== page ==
In September, RealtyTrac released another interesting report, the “RealtyTrac Home Equity & Underwater Report.” It features a color-coded map of the entire country on a county-by-county basis, showing how high a percentage of homeowners in each county has reached at least 50 percent equity in their homes.
For perspective, about 7.4 million homeowners nationwide have a minimum of 50 percent equity in their homes; that is about 16 percent of homeowners with mortgages. On the RealtyTrac color-coded map of counties, green represents the counties with a high percentage of equity-rich homeowners; red is for those with a low percentage (and other colors for gradations of in-between amounts). The Bay Area, including San Francisco, is almost solid green. In San Francisco, 41 percent of the homeowners have at least half of the value of their home in equity; the rate is 37 percent in nearby San Mateo County; 35 percent in Santa Clara County; 32 percent in Marin County; and 20 percent in Contra Costa County.
By comparison, a grand total of 0 percent of the homeowners in Berrien County, Mich., have reached the 50 percent Club. The same in Orange, Vermont. RealtyTrac notes that 10.7 million residential homeowners in the nation owe at least 25 percent more on their mortgages than their properties are actually worth, and another 8.3 million are slightly underwater or slightly above water.
So what do these numbers mean to homebuyers and sellers here in San Francisco? Despite the large amount of red on the map, RealtyTrac quotes Laffey Fine Homes International CEO Emmet Laffey as saying that the number of homeowners with negative equity is declining, and that’s good for the housing recovery, because “negative equity will always hamper the housing market from making a strong recovery.”
Further, RealtyTrac Vice President Daren Blomquist said, “Steadily rising home prices are lifting all boats in this housing market and should spill over into more inventory for homes for sale in the coming months. Homeowners who already have ample equity are quickly building on that equity, while the 8.3 million homeowners on the fence are on track to regain enough equity to sell before 2015 if home prices continue to increase at the rate of 1.33 percent per month that they have since bottoming out in March 2012.”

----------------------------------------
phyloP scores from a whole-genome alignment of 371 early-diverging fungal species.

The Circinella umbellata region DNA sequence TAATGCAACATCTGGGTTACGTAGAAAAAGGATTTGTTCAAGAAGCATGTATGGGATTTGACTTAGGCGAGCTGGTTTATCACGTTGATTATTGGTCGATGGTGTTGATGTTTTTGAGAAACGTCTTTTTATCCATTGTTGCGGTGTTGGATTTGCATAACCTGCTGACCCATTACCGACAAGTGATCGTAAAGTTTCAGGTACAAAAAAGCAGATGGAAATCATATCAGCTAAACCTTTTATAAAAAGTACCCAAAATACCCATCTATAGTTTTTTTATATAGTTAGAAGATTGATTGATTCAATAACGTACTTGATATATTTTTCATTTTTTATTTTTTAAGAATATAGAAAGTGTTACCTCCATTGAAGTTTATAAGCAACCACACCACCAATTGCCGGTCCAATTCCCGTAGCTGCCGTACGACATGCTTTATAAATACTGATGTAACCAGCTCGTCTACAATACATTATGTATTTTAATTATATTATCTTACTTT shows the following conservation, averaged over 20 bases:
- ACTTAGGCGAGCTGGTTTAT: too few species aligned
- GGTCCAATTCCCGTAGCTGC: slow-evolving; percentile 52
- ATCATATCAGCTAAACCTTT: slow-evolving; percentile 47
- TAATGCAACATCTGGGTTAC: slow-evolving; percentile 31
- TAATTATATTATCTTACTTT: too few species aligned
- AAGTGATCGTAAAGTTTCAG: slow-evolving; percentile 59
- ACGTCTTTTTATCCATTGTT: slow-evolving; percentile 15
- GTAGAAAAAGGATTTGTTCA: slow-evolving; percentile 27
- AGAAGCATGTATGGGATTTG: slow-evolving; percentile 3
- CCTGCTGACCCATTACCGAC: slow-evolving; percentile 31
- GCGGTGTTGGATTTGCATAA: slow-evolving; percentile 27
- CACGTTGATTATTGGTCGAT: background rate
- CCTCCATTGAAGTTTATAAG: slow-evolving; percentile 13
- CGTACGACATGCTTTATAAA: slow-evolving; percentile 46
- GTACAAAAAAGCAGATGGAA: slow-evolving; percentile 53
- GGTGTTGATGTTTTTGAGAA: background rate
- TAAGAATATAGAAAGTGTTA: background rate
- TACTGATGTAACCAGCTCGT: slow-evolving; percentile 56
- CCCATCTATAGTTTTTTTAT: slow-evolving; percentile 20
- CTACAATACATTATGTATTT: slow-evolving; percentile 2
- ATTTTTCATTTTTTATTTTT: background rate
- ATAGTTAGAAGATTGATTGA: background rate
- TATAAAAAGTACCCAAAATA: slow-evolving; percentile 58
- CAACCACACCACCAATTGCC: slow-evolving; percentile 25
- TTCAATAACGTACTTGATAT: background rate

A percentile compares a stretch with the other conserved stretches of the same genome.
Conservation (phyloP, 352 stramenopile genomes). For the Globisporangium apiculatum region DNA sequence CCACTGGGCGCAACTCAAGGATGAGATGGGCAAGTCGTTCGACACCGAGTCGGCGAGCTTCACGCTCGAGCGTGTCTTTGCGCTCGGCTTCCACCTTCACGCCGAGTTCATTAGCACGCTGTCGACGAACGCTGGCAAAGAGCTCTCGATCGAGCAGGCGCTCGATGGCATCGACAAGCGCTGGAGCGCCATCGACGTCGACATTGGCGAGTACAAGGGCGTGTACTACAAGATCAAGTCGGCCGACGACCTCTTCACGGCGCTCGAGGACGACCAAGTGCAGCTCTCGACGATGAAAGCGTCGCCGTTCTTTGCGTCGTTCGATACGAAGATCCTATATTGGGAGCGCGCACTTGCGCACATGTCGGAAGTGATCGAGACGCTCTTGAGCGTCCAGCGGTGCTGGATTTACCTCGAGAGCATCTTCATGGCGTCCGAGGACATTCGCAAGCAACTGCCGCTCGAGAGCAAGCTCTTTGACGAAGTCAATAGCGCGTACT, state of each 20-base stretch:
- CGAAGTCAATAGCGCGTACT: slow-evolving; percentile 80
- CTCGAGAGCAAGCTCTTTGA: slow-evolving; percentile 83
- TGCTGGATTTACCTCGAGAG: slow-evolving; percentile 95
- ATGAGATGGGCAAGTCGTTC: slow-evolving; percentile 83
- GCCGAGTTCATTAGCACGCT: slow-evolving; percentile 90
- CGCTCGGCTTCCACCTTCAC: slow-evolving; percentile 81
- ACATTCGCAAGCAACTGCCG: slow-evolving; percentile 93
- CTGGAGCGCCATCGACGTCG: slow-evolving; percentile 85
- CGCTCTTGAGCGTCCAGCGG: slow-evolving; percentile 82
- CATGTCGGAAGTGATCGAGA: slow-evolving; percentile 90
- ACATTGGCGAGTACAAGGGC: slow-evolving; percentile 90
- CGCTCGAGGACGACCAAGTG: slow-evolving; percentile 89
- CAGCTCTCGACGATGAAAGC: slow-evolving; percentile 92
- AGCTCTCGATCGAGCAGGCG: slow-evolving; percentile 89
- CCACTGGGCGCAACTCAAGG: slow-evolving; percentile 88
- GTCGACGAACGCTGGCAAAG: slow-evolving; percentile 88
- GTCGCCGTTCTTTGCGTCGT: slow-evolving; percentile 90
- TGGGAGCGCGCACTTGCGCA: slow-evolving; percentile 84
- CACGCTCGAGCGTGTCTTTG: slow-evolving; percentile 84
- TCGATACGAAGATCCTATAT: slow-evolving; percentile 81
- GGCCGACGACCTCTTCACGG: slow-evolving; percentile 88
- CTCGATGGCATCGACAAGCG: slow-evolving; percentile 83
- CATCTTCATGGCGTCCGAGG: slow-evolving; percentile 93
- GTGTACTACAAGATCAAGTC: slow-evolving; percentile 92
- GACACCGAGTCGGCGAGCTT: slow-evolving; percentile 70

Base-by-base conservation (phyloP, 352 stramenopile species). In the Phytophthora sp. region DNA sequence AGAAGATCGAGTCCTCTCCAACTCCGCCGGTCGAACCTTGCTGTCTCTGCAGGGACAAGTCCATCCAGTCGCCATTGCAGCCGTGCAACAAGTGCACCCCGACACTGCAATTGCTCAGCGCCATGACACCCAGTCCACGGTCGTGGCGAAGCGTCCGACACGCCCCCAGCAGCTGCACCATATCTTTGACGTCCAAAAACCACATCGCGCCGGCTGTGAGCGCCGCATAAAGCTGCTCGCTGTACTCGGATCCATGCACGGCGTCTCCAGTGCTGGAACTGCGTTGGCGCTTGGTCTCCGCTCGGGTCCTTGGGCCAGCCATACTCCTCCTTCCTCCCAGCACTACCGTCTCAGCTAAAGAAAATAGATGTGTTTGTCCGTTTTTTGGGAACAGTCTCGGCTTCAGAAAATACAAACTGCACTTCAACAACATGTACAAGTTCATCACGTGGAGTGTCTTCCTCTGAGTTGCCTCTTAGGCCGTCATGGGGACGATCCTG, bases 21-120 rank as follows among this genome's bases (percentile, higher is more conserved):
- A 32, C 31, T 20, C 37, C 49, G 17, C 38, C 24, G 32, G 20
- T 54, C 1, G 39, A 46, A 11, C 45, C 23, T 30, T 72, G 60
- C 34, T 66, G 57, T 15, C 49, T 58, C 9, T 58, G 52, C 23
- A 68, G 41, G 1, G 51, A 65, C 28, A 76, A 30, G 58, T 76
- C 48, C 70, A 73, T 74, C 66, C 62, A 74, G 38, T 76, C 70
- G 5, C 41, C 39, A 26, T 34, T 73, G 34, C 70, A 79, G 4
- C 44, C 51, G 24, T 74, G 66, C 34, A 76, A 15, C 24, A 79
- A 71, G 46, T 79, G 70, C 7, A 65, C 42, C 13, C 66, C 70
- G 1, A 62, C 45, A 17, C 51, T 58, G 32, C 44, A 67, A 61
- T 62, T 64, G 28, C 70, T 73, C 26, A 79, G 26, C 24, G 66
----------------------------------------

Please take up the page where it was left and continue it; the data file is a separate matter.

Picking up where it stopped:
So here in (relatively) equity-rich and plain old rich San Francisco, that means we have a relatively higher percentage of people who can, if they choose to cash in in this market and take equity with them, add their properties to the for-sale inventory.
The commercial scene
On the commercial real estate side, San Francisco stands out nationally with a very tight retail scene. According to the Commercial Real Estate Outlook from the National Association of Realtors (NAR), San Francisco retail vacancy in the third quarter was is a miniscule 3.9 percent; its multifamily vacancy rate was even lower at 3.1 percent; office was 13.3 percent; and industrial was 11.2 percent.
NAR is forecasting retail vacancy rates to decline nationally from an average of 10.6 percent now to 10 percent in the third quarter of 2014; that can only mean a continued increase in retail rents and good times for retail real estate investors. Vacancy rates in the other categories of commercial property are also expected to stay strong, decreasing slightly for office and industrial, and a very slight increase for multifamily.
Office leasing will certainly be helped by the aforementioned booming tech industry in the Bay Area. CBRE Group, a major commercial real estate services and investment firm, recently identified San Francisco — along with San Jose, Boston, Seattle, and Washington, D.C. — as having the highest “tech talent” ratings in the country.
“Live-work-play environments,” particularly like our South of Market district, were said by CBRE to be playing a big role in attracting company sitings. “Mixed-use strategies in that market were executed before the submarket was ‘priced-in’ and many early real estate investors in SoMa outperformed the overall market,” according to CBRE.
All of the info here pretty much sums up why San Francisco remains such a strong real estate performer: Lots of high-earner buyers for private homes, booming local business climate for commercial leasing, and an equity-rich set of homeowners.